Life in Bahrain today is heavily reliant on technology such as desalination plants,
which provide the people with water and plants. Improved infrastructure, airplanes,
and ships also provide food through efficient transportation and storage methods.
Oddly, in recent years the people have been able to not only survive on these desert
islands, but have thrived and convinced others to immigrate to the islands as temporary
workers. This is only possible with another important item: oil. Since the discovery
of oil in the 1930s the country has been able to afford to ship in food and water
as construction has expanded to house the people and shops. The economy has grown
significantly during this past century and in order to have workers to work these
jobs immigrants have arrived since the local population was historically very small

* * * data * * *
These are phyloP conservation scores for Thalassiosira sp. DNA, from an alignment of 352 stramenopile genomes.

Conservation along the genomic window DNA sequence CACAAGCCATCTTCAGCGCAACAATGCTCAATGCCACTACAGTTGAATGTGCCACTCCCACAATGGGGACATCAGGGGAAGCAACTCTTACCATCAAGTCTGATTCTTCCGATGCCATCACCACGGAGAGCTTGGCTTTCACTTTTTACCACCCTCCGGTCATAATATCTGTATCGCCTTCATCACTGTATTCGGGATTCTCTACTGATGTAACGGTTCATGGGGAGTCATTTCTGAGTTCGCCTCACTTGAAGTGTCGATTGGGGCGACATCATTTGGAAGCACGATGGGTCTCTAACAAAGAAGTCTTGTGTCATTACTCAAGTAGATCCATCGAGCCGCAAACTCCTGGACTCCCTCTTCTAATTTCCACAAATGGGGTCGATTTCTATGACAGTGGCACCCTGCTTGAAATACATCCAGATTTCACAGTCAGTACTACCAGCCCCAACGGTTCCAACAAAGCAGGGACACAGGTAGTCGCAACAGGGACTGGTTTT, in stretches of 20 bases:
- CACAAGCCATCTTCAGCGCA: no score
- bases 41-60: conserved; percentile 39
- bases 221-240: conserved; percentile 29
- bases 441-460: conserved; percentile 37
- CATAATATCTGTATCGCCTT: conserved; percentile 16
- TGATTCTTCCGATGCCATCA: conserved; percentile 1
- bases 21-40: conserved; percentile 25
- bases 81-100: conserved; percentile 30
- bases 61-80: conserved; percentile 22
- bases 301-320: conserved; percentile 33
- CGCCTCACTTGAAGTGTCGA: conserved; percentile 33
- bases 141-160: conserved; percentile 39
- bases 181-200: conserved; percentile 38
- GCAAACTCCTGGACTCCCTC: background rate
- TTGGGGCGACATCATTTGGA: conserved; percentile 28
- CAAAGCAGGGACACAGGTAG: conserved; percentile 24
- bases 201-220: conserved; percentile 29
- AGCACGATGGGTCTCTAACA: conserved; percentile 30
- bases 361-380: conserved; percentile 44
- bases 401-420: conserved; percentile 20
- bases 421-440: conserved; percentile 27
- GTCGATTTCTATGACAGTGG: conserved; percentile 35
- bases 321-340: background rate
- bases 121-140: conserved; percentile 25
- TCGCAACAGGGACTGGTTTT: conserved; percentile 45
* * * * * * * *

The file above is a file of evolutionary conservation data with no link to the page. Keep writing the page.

and this has not changed enough in the past century to fill all positions needed
to run the oil industry.
Today there is a large divide in the way of life in Bahrain. There are numerous
foreigners from seemingly everywhere and these people tend to live as they lived
in their home countries. The locals also continue to live as they have, but now
they have gained more money through the oil industry and the government has improved
numerous public sectors, such as education and healthcare with this new found wealth.
This current and historic way of life for the locals is based on family and religion
as these tend to be the most important aspects of their culture.
The locals in Bahrain also tend to have good job security as the government encourages
education and stresses occupations that oversee the oil industry. They also tend
to limit foreign immigrant numbers in order to guarantee locals all have jobs, giving
the people a number of entitlements for simply being a citizen. Despite the changes
in wealth and technology, for many of these citizens life and culture remain reliant
on family and their Islamic faith, which dictates much of the culture's dress,
behavior, and foods.